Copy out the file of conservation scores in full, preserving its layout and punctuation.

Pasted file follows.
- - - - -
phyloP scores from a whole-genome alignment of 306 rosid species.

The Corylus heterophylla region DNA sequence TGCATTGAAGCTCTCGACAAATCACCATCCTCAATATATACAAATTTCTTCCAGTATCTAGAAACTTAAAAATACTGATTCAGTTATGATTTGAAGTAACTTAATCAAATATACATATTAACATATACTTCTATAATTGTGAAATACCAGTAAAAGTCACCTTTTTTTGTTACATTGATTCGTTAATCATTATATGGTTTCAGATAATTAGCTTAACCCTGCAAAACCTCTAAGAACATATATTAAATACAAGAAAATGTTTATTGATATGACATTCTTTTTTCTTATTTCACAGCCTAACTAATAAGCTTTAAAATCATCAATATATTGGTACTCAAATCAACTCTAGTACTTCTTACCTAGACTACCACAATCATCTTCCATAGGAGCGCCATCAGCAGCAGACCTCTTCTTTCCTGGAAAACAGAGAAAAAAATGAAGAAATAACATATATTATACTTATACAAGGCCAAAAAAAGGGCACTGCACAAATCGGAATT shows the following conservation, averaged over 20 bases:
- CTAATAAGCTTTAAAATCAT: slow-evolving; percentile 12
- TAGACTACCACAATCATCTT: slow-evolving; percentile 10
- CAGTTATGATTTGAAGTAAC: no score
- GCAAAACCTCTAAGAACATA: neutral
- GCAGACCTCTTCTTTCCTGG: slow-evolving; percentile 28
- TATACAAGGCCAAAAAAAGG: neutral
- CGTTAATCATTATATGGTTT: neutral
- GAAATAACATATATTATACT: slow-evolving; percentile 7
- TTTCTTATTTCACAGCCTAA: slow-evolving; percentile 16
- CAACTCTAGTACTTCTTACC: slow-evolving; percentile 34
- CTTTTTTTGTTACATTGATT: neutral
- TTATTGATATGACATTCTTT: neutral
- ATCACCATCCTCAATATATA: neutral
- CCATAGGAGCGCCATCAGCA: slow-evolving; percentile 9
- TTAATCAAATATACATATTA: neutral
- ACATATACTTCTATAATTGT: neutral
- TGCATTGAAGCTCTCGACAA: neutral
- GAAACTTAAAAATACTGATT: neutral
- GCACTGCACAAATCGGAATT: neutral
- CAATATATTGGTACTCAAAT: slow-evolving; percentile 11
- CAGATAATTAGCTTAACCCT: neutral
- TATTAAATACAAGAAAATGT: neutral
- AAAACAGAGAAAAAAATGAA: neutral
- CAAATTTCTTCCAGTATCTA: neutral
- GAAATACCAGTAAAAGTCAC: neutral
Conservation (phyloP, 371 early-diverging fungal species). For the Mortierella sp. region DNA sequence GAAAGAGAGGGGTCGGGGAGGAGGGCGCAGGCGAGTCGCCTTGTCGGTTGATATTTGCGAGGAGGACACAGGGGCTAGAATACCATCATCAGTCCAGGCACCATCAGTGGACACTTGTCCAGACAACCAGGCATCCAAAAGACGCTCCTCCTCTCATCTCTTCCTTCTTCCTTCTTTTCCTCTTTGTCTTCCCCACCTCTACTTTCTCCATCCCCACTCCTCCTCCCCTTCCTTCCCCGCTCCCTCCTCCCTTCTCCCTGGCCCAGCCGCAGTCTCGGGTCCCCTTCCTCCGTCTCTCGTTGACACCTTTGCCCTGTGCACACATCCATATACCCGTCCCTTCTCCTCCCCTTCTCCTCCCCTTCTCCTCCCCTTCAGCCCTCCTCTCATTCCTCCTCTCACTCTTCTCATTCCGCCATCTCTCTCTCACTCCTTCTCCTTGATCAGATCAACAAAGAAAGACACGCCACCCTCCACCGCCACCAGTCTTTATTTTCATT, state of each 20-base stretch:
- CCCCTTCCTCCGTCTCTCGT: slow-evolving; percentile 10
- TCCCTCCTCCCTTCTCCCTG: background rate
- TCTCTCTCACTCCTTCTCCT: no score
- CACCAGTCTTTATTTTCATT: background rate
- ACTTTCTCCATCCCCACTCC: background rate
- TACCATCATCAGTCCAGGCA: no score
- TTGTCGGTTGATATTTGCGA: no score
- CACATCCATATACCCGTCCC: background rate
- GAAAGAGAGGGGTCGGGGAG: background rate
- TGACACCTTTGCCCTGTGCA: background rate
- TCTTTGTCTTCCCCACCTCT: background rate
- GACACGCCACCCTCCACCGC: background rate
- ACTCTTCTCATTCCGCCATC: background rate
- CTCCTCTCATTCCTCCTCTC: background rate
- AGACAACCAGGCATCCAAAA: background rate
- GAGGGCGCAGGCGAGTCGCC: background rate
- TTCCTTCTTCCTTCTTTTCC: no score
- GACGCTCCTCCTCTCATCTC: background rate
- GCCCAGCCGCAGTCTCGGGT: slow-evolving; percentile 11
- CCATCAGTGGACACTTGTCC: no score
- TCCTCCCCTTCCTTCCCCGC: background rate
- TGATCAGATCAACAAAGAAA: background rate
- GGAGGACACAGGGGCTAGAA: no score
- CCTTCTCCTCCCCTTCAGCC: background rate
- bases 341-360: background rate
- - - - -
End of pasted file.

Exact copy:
phyloP scores from a whole-genome alignment of 306 rosid species.

The Corylus heterophylla region DNA sequence TGCATTGAAGCTCTCGACAAATCACCATCCTCAATATATACAAATTTCTTCCAGTATCTAGAAACTTAAAAATACTGATTCAGTTATGATTTGAAGTAACTTAATCAAATATACATATTAACATATACTTCTATAATTGTGAAATACCAGTAAAAGTCACCTTTTTTTGTTACATTGATTCGTTAATCATTATATGGTTTCAGATAATTAGCTTAACCCTGCAAAACCTCTAAGAACATATATTAAATACAAGAAAATGTTTATTGATATGACATTCTTTTTTCTTATTTCACAGCCTAACTAATAAGCTTTAAAATCATCAATATATTGGTACTCAAATCAACTCTAGTACTTCTTACCTAGACTACCACAATCATCTTCCATAGGAGCGCCATCAGCAGCAGACCTCTTCTTTCCTGGAAAACAGAGAAAAAAATGAAGAAATAACATATATTATACTTATACAAGGCCAAAAAAAGGGCACTGCACAAATCGGAATT shows the following conservation, averaged over 20 bases:
- CTAATAAGCTTTAAAATCAT: slow-evolving; percentile 12
- TAGACTACCACAATCATCTT: slow-evolving; percentile 10
- CAGTTATGATTTGAAGTAAC: no score
- GCAAAACCTCTAAGAACATA: neutral
- GCAGACCTCTTCTTTCCTGG: slow-evolving; percentile 28
- TATACAAGGCCAAAAAAAGG: neutral
- CGTTAATCATTATATGGTTT: neutral
- GAAATAACATATATTATACT: slow-evolving; percentile 7
- TTTCTTATTTCACAGCCTAA: slow-evolving; percentile 16
- CAACTCTAGTACTTCTTACC: slow-evolving; percentile 34
- CTTTTTTTGTTACATTGATT: neutral
- TTATTGATATGACATTCTTT: neutral
- ATCACCATCCTCAATATATA: neutral
- CCATAGGAGCGCCATCAGCA: slow-evolving; percentile 9
- TTAATCAAATATACATATTA: neutral
- ACATATACTTCTATAATTGT: neutral
- TGCATTGAAGCTCTCGACAA: neutral
- GAAACTTAAAAATACTGATT: neutral
- GCACTGCACAAATCGGAATT: neutral
- CAATATATTGGTACTCAAAT: slow-evolving; percentile 11
- CAGATAATTAGCTTAACCCT: neutral
- TATTAAATACAAGAAAATGT: neutral
- AAAACAGAGAAAAAAATGAA: neutral
- CAAATTTCTTCCAGTATCTA: neutral
- GAAATACCAGTAAAAGTCAC: neutral
Conservation (phyloP, 371 early-diverging fungal species). For the Mortierella sp. region DNA sequence GAAAGAGAGGGGTCGGGGAGGAGGGCGCAGGCGAGTCGCCTTGTCGGTTGATATTTGCGAGGAGGACACAGGGGCTAGAATACCATCATCAGTCCAGGCACCATCAGTGGACACTTGTCCAGACAACCAGGCATCCAAAAGACGCTCCTCCTCTCATCTCTTCCTTCTTCCTTCTTTTCCTCTTTGTCTTCCCCACCTCTACTTTCTCCATCCCCACTCCTCCTCCCCTTCCTTCCCCGCTCCCTCCTCCCTTCTCCCTGGCCCAGCCGCAGTCTCGGGTCCCCTTCCTCCGTCTCTCGTTGACACCTTTGCCCTGTGCACACATCCATATACCCGTCCCTTCTCCTCCCCTTCTCCTCCCCTTCTCCTCCCCTTCAGCCCTCCTCTCATTCCTCCTCTCACTCTTCTCATTCCGCCATCTCTCTCTCACTCCTTCTCCTTGATCAGATCAACAAAGAAAGACACGCCACCCTCCACCGCCACCAGTCTTTATTTTCATT, state of each 20-base stretch:
- CCCCTTCCTCCGTCTCTCGT: slow-evolving; percentile 10
- TCCCTCCTCCCTTCTCCCTG: background rate
- TCTCTCTCACTCCTTCTCCT: no score
- CACCAGTCTTTATTTTCATT: background rate
- ACTTTCTCCATCCCCACTCC: background rate
- TACCATCATCAGTCCAGGCA: no score
- TTGTCGGTTGATATTTGCGA: no score
- CACATCCATATACCCGTCCC: background rate
- GAAAGAGAGGGGTCGGGGAG: background rate
- TGACACCTTTGCCCTGTGCA: background rate
- TCTTTGTCTTCCCCACCTCT: background rate
- GACACGCCACCCTCCACCGC: background rate
- ACTCTTCTCATTCCGCCATC: background rate
- CTCCTCTCATTCCTCCTCTC: background rate
- AGACAACCAGGCATCCAAAA: background rate
- GAGGGCGCAGGCGAGTCGCC: background rate
- TTCCTTCTTCCTTCTTTTCC: no score
- GACGCTCCTCCTCTCATCTC: background rate
- GCCCAGCCGCAGTCTCGGGT: slow-evolving; percentile 11
- CCATCAGTGGACACTTGTCC: no score
- TCCTCCCCTTCCTTCCCCGC: background rate
- TGATCAGATCAACAAAGAAA: background rate
- GGAGGACACAGGGGCTAGAA: no score
- CCTTCTCCTCCCCTTCAGCC: background rate
- bases 341-360: background rate